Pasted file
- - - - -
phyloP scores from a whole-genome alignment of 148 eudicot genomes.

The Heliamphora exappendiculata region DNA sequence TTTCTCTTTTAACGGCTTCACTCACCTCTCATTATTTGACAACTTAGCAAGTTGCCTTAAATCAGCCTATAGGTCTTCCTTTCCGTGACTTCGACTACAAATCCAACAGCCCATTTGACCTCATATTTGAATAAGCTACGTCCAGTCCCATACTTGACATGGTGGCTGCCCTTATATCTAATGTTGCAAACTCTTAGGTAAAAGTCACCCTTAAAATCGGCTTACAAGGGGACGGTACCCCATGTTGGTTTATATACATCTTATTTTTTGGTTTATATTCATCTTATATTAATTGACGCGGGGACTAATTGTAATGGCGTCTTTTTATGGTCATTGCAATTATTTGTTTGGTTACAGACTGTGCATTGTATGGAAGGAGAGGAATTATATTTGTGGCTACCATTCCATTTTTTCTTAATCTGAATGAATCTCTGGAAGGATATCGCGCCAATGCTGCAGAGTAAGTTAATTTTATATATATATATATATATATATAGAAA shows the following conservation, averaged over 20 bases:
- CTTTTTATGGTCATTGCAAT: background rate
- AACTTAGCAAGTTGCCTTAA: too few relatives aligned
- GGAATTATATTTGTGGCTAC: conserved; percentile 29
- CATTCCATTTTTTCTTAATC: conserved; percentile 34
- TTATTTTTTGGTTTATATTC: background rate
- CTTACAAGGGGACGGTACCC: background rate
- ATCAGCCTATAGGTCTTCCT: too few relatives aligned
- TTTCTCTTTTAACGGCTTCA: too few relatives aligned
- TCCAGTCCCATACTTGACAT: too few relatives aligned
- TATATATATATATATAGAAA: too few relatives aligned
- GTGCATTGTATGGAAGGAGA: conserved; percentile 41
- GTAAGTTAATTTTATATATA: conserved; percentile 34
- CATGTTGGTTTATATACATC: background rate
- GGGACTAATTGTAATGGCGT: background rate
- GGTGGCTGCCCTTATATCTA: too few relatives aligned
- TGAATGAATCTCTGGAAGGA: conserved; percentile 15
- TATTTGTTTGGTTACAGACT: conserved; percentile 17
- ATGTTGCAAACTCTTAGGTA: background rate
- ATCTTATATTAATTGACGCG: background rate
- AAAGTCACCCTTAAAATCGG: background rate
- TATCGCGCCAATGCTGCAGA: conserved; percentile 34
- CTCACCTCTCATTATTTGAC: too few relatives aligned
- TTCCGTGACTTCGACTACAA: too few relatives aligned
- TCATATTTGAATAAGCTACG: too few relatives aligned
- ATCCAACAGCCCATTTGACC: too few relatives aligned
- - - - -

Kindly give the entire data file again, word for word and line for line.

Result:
phyloP scores from a whole-genome alignment of 148 eudicot genomes.

The Heliamphora exappendiculata region DNA sequence TTTCTCTTTTAACGGCTTCACTCACCTCTCATTATTTGACAACTTAGCAAGTTGCCTTAAATCAGCCTATAGGTCTTCCTTTCCGTGACTTCGACTACAAATCCAACAGCCCATTTGACCTCATATTTGAATAAGCTACGTCCAGTCCCATACTTGACATGGTGGCTGCCCTTATATCTAATGTTGCAAACTCTTAGGTAAAAGTCACCCTTAAAATCGGCTTACAAGGGGACGGTACCCCATGTTGGTTTATATACATCTTATTTTTTGGTTTATATTCATCTTATATTAATTGACGCGGGGACTAATTGTAATGGCGTCTTTTTATGGTCATTGCAATTATTTGTTTGGTTACAGACTGTGCATTGTATGGAAGGAGAGGAATTATATTTGTGGCTACCATTCCATTTTTTCTTAATCTGAATGAATCTCTGGAAGGATATCGCGCCAATGCTGCAGAGTAAGTTAATTTTATATATATATATATATATATATAGAAA shows the following conservation, averaged over 20 bases:
- CTTTTTATGGTCATTGCAAT: background rate
- AACTTAGCAAGTTGCCTTAA: too few relatives aligned
- GGAATTATATTTGTGGCTAC: conserved; percentile 29
- CATTCCATTTTTTCTTAATC: conserved; percentile 34
- TTATTTTTTGGTTTATATTC: background rate
- CTTACAAGGGGACGGTACCC: background rate
- ATCAGCCTATAGGTCTTCCT: too few relatives aligned
- TTTCTCTTTTAACGGCTTCA: too few relatives aligned
- TCCAGTCCCATACTTGACAT: too few relatives aligned
- TATATATATATATATAGAAA: too few relatives aligned
- GTGCATTGTATGGAAGGAGA: conserved; percentile 41
- GTAAGTTAATTTTATATATA: conserved; percentile 34
- CATGTTGGTTTATATACATC: background rate
- GGGACTAATTGTAATGGCGT: background rate
- GGTGGCTGCCCTTATATCTA: too few relatives aligned
- TGAATGAATCTCTGGAAGGA: conserved; percentile 15
- TATTTGTTTGGTTACAGACT: conserved; percentile 17
- ATGTTGCAAACTCTTAGGTA: background rate
- ATCTTATATTAATTGACGCG: background rate
- AAAGTCACCCTTAAAATCGG: background rate
- TATCGCGCCAATGCTGCAGA: conserved; percentile 34
- CTCACCTCTCATTATTTGAC: too few relatives aligned
- TTCCGTGACTTCGACTACAA: too few relatives aligned
- TCATATTTGAATAAGCTACG: too few relatives aligned
- ATCCAACAGCCCATTTGACC: too few relatives aligned